John W. Huffman

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John W. Huffman
Born(1932-07-21)July 21, 1932
DiedMay 14, 2022(2022-05-14) (aged 89)
Alma materBS Northwestern (1954)
PhD Harvard (1957)
Known forSynthetic cannabinoids
Scientific career
FieldsOrganic chemistry
Institutions(1957–1960) Georgia Tech
(1960–2010) Clemson
Doctoral advisorNobel laureate Robert Woodward

John William Huffman (1932–2022) was a professor of organic chemistry at Clemson University who first synthesised novel cannabinoids.[1] His research, funded by the National Institute on Drug Abuse, was focused on making a drug to target endocannabinoid receptors in the body.[2]

Cannabinoid research[edit]

Beginning in 1984, Huffman and his team of researchers began synthesizing cannabinoid compounds with delta-9-tetrahydrocannabinol (THC) properties for medical research purposes.[3] Over the course of twenty years, Huffman and his team developed over 400 synthetic cannabinoid compounds which were used as pharmacological tools to study endocannabinoids and cannabinoid receptor genetics. Ultimately, the cannabinoid research provided better understanding of the physiological cannabinoid control system in the human body and brain and opened a path of "elucidating this natural regulatory mechanism in health and disease."[4]

In the late 2000s, two of Huffman's cannabinoid compounds were found in street drugs K2 and Spice being sold in Germany as marijuana alternatives. "I figured once it got started in Germany it was going to spread. I'm concerned that it could hurt people," Huffman said. "I think this was something that was more or less inevitable. It bothers me that people are so stupid as to use this stuff".[5] Huffman may have developed these compounds for scientific research, but as of 2011 he was blamed for its abuse.[6] As JWH-018 is more potent and easy to make, Huffman believes it is a more widely used synthetic cannabinoid of the JWH series.[7]

Legal advisor[edit]

More than half a dozen countries had banned herbal blends containing synthetic cannabinoids as of 2010 and many others were also considering banning them.[7] In the US, the states of Kansas, Georgia, Alabama, Tennessee, Missouri, Louisiana, Mississippi, Arkansas, and New York banned K2, herbal incense. JWH-018 was banned by controlled substances act on December 21, 2012.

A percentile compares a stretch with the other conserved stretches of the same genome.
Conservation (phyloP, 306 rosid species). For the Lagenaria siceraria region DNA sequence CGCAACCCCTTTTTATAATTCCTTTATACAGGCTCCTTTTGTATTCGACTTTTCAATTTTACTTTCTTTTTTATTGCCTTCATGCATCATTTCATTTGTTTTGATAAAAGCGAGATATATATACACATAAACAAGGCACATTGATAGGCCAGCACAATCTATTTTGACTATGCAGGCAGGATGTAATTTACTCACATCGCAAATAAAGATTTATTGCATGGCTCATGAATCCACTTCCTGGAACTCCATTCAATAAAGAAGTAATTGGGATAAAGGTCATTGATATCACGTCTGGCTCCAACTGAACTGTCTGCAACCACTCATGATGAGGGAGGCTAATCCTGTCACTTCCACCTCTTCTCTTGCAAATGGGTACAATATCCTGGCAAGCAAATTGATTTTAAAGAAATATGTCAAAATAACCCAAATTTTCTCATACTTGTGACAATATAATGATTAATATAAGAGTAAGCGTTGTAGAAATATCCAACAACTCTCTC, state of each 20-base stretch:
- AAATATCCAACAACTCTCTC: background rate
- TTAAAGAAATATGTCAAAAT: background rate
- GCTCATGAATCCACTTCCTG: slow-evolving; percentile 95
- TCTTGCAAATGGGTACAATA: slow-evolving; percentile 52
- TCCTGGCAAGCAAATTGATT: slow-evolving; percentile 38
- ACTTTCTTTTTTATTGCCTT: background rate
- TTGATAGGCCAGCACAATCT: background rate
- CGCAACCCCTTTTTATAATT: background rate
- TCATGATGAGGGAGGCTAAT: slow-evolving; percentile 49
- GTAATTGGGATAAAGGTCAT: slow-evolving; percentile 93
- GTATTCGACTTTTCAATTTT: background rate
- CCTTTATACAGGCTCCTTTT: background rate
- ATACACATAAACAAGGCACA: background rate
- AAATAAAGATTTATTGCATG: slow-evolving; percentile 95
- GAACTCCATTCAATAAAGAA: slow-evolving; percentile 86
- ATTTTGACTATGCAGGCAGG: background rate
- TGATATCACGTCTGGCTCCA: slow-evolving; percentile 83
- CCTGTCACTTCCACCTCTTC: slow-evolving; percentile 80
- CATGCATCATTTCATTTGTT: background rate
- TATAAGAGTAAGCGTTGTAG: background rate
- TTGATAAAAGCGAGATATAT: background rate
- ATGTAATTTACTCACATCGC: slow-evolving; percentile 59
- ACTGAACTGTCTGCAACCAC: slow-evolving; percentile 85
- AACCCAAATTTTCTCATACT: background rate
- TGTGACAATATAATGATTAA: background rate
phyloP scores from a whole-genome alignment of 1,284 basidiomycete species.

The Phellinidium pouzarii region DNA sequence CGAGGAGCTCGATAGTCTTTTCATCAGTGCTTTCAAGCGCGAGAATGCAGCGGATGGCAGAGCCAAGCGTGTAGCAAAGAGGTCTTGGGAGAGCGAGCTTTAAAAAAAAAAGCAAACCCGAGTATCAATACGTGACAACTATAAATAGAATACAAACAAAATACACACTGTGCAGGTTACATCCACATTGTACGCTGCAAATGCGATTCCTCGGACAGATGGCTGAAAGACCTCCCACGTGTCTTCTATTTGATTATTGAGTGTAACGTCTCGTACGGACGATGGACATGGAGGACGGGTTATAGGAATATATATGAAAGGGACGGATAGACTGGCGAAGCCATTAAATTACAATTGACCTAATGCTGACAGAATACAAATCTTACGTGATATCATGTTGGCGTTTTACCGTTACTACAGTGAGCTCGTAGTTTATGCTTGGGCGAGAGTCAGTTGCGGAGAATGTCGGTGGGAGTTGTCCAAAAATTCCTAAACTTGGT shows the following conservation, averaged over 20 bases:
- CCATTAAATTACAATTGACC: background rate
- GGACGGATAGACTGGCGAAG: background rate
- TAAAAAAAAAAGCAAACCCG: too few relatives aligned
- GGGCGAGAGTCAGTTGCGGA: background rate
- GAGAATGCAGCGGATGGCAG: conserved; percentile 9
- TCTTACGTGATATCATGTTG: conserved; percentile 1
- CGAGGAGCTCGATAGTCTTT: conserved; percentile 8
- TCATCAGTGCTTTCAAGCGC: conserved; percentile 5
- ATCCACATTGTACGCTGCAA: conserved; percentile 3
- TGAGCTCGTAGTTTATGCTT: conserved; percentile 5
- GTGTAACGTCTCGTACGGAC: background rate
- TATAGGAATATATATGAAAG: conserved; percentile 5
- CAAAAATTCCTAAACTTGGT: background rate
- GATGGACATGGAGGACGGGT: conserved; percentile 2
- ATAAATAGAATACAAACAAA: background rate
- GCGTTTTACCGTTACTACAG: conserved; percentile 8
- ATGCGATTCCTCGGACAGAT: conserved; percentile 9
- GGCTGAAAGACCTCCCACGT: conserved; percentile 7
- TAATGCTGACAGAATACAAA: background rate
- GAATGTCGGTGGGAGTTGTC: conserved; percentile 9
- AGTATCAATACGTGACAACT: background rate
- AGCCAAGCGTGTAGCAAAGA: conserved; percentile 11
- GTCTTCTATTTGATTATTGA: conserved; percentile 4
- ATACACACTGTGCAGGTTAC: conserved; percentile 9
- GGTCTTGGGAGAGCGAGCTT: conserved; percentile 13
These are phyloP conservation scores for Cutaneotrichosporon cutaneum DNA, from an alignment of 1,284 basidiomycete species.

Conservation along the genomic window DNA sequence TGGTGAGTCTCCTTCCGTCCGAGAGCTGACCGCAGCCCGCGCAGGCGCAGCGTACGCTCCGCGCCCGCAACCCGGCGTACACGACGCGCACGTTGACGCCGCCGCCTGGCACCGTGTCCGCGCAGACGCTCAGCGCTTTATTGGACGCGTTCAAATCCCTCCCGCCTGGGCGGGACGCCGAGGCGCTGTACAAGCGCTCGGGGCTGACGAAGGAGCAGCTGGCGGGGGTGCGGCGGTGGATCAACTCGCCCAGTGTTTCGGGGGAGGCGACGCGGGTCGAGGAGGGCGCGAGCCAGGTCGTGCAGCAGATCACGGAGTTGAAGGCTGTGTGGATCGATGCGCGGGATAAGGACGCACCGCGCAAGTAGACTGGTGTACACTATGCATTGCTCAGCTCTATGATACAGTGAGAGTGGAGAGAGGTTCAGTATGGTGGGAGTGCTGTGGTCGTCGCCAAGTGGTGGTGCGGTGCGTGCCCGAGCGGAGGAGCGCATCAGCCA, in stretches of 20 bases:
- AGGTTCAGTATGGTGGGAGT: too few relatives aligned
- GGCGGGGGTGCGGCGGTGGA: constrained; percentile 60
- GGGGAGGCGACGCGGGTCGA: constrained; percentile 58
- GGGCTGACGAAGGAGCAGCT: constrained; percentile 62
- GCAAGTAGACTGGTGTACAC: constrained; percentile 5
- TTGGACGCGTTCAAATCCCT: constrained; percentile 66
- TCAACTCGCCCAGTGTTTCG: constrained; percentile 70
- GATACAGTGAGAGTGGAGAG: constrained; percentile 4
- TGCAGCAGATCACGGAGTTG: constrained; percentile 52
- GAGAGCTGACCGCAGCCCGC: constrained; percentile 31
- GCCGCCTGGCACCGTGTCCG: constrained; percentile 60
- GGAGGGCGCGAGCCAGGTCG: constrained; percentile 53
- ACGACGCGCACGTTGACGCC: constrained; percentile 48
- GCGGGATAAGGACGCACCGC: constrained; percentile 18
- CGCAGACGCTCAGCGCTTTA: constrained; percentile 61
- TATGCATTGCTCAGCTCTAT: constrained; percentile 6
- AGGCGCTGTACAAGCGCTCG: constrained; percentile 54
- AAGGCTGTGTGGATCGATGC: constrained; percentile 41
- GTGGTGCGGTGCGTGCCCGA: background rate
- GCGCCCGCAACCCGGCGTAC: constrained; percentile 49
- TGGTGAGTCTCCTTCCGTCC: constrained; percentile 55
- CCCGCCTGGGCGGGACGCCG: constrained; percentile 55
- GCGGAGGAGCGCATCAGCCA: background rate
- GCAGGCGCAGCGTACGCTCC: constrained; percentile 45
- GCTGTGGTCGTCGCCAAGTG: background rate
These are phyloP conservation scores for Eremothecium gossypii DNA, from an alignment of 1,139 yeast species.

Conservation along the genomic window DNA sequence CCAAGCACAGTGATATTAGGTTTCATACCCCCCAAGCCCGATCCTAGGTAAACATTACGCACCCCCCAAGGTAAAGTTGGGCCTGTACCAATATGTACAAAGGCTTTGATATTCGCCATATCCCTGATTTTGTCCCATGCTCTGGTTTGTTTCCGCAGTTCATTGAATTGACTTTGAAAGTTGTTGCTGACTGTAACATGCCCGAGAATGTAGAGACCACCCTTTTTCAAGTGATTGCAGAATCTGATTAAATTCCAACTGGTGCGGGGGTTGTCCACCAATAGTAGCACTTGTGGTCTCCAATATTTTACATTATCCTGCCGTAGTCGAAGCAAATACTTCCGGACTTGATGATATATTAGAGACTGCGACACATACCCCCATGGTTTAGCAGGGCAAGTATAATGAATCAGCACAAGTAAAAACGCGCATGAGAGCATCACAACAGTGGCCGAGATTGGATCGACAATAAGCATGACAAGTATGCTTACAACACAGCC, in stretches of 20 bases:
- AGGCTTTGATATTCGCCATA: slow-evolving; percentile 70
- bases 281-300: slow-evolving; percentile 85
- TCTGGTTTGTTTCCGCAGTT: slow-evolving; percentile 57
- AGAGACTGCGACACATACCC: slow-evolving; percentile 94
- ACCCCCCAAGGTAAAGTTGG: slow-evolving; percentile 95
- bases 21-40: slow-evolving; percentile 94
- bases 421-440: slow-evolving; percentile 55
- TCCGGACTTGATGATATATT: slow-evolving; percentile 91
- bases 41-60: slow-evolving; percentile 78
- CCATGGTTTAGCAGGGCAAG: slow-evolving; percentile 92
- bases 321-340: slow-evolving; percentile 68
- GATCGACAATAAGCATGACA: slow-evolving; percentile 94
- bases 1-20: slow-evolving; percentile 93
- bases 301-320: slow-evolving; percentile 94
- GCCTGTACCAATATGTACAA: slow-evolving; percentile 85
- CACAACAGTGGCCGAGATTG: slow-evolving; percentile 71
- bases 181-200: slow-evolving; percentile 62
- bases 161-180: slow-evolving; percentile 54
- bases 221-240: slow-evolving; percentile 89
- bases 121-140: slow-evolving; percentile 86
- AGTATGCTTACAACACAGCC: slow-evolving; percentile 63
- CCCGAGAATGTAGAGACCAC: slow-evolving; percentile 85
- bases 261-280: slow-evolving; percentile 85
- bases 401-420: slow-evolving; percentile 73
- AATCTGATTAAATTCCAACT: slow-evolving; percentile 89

Law enforcement officials in Canada asked Huffman to serve as a consultant and expert witness. He received numerous media queries and requests for analytical help from law enforcement officials. Huffman planned to provide law officials with updates on JWH advancements following his 2010 retirement.[7]

See also[edit]


  1. ^ "Clemson University: Department of Chemistry: John W. Huffman". Archived from the original on 2018-04-21. Retrieved 2010-08-24.
  2. ^ Brownstein, Joseph (March 17, 2010), K2 Giving People Another Dangerous Way to Get High, ABC News
  3. ^ Terrence McCoy. How this chemist unwittingly helped spawn the synthetic drug industry, The Washington Post, August 9, 2015.
  4. ^ Onaivi, Emmanuel S., et al. Endocannabinoids and cannabinoid receptor genetics, Progress in Neurobiology, Volume 66, Issue 5, April 2002, Pages 307-344.
  5. ^ Michael Tatusov, Maryann Mazer-Amirshahi, Lewis Nelson, and Jesse Pines. 6 Things Every EP Needs to Know About K2/Spice & the Synthetic Cannabinoid Epidemic, Emergency Physicians Monthly, October 23, 2015.
  6. ^ Wiley, Jenny L., et al. Hijacking of Basic Research: The Case of Synthetic Cannabinoids, Methods Report (RTI Press), November 2011: 17971. doi:10.3768/rtipress.2011.op.0007.1111
  7. ^ a b c Wang, Linda (June 28, 2010). "John W. Huffman: Organic chemist invented a compound in 1995 that is now at the center of a controversy brewing over synthetic marijuana". Chemical & Engineering News. 88 (26): 43. doi:10.1021/cen-v088n026.p043. Retrieved October 8, 2011.

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